CLARKSBURG – Chartis and AIG plan to ask a Harrison County judge to toss a $58 million jury verdict involving a leaking tank at a gas station.
On Dec. 20, a Harrison Circuit Court jury awarded $58 million to the owners of a Hess Oil gas station in Mount Storm. That included $5 million in compensatory damages and $53 million in punitive damages. This Hess Oil is not the large national company, rather a small local one.
The story begins more than a decade ago when the owners of the gas station discovered an oil spill near the station in 1998. Legal action followed, including litigation about the environmental cleanup company.
AIG had a policy with the plaintiffs and began to pay coverage when the leaking tank was reported. There was a $1 million limit on the policy, and about $900,000 was paid out. Then, AIG apparently learned the event that triggered the claim occurred before the station was covered under the policy.
Michael J. Romano, a Clarksburg attorney who represented the plaintiffs, said Chartis units — Commerce & Industry Insurance Co. and Chartis Claims Inc. –- claim Hess Oil misrepresented the facts in its 1997 insurance application and that the company “duped” Chartis. Romano denies that assertion.
Before the trial, Chartis offered a $100,000 settlement that Romano’s clients rejected because they “felt they need to be vindicated,” Mr. Romano told the website.
But, Chartis and AIG now want their own vindication.
They are asking the judge “to set aside a clearly erroneous jury verdict that awards compensatory damages unsupported by the facts and law and punitive damages that are clearly excessive and unjustifiable,” the companies said in a statement. “The inarguable fact is we paid out 90 percent of the limits of the policy over a decade’s worth of cleanup to a policyholder who did not provide us with material information when it took out its policy.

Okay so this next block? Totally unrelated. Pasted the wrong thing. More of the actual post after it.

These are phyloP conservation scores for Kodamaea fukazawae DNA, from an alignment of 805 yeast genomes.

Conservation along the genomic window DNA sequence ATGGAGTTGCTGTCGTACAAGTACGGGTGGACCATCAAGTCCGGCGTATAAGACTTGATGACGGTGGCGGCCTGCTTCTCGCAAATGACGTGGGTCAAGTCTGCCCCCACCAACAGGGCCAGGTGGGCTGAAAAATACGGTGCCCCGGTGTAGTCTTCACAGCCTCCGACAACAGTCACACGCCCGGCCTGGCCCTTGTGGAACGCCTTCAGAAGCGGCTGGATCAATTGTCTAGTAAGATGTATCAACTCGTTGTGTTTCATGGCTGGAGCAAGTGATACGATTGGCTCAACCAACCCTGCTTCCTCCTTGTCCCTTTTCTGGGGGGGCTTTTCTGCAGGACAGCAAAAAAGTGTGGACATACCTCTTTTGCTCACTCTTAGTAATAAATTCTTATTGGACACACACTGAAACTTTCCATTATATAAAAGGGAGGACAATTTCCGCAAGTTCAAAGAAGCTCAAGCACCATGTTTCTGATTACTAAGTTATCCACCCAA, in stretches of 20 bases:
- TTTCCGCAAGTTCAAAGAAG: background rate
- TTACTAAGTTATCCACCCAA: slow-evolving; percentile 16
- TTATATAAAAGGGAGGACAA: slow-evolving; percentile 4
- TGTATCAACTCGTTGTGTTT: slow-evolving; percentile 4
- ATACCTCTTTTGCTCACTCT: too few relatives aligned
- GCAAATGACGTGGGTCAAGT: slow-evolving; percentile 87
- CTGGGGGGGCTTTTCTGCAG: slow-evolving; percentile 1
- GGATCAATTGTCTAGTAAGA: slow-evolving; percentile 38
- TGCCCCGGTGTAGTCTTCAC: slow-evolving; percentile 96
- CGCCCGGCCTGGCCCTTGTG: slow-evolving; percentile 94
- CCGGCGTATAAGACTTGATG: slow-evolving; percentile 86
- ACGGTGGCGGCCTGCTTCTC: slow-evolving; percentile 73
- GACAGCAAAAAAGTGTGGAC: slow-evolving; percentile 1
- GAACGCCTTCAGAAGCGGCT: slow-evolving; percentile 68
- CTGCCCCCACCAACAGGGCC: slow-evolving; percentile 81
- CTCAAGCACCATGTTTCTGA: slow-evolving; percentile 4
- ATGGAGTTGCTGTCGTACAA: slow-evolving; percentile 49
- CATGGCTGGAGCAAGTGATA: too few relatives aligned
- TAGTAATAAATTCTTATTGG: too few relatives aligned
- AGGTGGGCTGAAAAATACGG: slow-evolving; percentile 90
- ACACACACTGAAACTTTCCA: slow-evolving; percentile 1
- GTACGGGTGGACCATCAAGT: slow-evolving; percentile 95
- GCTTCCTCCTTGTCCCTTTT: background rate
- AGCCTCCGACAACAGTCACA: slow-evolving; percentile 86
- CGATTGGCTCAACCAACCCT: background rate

“The facts, law and justice do not support the jury’s verdict.”
The jury found that the two AIG insurance subsidiaries “intentionally, willfully and maliciously” mishandled an insurance claim filed by Hess Oil Company. The jury found that AIG had violated numerous industry claims handling standards and various laws while handling Hess Oil’s claim and failed to settle the claim in good faith.
Romano said the evidence presented showed that AIG violated several minimum industry standards and the law including that it did not provide its claims adjustors with formal training to adjust claims, had no written procedures for adjusting claims, had no claims file documentation policies and did not regularly review its claims adjustors files.
He said the jury verdict also recognized that the wrongful denial of Hess Oil’s claim was the way AIG conducted its business practices in an effort to deny, delay or reduce insurance payouts. He said information presented at trial also included evidence that AIG’s corporate culture led to the wrongful denial of this West Virginia business’s claim and other insurance claims around the state.
The jury awarded punitive damages in the case in order to deter AIG and other insurance companies from intentionally and maliciously mishandling future claims filed by West Virginia businesses and families.
“This verdict clearly demonstrates that even the largest insurance corporation much play by the rules and be fair to the West Virginia businesses and residents that pay premiums for peace of mind of insurance coverage. If they don’t, they’ll be held accountable until they change the way they do business,” said Romano, who represented Hess Oil with fellow Harrison County attorney James A. Varner.